Head And Neck Squamous Cell Carcinoma And The Future: The Role Of Surgery

Head And Neck Squamous Cell Carcinoma And The Future: The Role Of Surgery

neck can cause trouble for the whole system. While this interconnection allows for seamless and smooth functioning, it also creates a susceptibility disturbance in one area which may quickly cascade and impact other body parts. 

One such disruption is squamous cell carcinoma (SCC), a type of cancer that initiates in the thin, flat cells lining various surfaces in the head and neck, including the skin, lips, mouth, throat, and voice box. The fundamental reason behind SCC is sun exposure, particularly for skin cancers. However, for head and neck SCC, the major risk factors include:

Dr Rajeev Sharan, HOD – Head and Neck Cancer and Thyroid surgery, HCG Cancer Centre, Kolkata shares the role of surgery in head and neck squamous cell carcinoma:

• Tobacco use (smoking and chewing)

• Excessive alcohol consumption, and 

• Infection with the human papillomavirus (HPV)

Signs and symptoms to look after:

• Change in voice

• Non-healing ulcer in oral cavity (> 2 weeks) 

• Recurring lumps or sores in the mouth, throat, or neck

• Difficulty in swallowing or breathing

• Unexplained earaches or constant ringing in ears

• Loose teeth 

• Red or white spots inside the mouth

Staging, prognosis, and treatment options: 

Early-stage disease (stage I & II):70 to 90 % (5 years disease-free survival) &single modality treatment 

Advanced stage disease (stage III & IV):50 t0 70 % (5 years disease-free survival) &Multimodal treatment

As we know oral cancer represents almost 70 % of HNSCC, and in such cases undoubtedly upfront surgery is the initial treatment option. In the advanced stage after surgery, there is the role of radiation therapy and chemotherapy in an adjuvant setting to achieve better control. Other locations of tumour like the larynx (voice box), and pharynx in early-stage disease RT /CCRT as well as in surgery in selected cases are the treatment options but in the advanced stages again surgery plays a major role.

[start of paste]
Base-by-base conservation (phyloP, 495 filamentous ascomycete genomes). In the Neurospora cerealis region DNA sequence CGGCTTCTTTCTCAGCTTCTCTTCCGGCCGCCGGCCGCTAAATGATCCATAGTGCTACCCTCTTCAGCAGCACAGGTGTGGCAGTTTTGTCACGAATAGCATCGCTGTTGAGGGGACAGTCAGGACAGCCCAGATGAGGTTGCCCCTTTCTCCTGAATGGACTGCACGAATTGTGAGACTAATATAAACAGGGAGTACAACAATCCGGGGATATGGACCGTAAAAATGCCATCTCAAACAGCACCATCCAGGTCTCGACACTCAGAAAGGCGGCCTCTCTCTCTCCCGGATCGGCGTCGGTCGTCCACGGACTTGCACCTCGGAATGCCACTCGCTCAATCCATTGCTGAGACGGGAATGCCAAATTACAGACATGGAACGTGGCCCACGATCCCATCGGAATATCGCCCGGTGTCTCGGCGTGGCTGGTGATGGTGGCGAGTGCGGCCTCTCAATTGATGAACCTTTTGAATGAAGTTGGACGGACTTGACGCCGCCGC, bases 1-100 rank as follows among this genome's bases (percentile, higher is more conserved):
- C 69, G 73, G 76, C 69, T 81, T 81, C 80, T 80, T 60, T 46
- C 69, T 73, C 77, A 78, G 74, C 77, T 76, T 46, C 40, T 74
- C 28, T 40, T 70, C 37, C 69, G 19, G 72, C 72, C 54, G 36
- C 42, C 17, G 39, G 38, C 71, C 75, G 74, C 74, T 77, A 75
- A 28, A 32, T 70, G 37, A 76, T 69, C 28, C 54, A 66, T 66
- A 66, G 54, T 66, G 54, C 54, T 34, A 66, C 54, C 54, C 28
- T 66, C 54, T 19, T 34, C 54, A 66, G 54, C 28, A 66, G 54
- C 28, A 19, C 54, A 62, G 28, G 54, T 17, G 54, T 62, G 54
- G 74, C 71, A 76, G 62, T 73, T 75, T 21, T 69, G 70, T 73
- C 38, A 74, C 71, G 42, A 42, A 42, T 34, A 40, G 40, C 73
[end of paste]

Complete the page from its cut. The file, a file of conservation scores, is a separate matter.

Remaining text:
Surgical approaches to head and neck squamous cell carcinoma:

The main goal of head and neck squamous cell carcinoma surgical treatment is the complete removal of the tumour and a margin of surrounding healthy tissues. This minimizes the risk of cancer recurrence. There’s a spectrum of surgical approaches, tailored to the tumour’s location, size, and stage. Here’s a glimpse into some of the common procedures:

Excision: This form of surgery includes removing the cancer tumour and a surrounding margin of healthy tissues. The specific approach can vary depending on the stage and location of the cancer.

Laser Surgery: This minimally invasive technique uses a laser to destroy cancerous tissue. It may be suitable for early-stage tumours, particularly in the larynx, due to its precision.

Transoral Robotic Surgery (TORS): This surgical approach utilizes robotic instruments for improved visualisation and dexterity during surgery in the mouth and throat. It offers advantages like faster recovery and better preservation of function.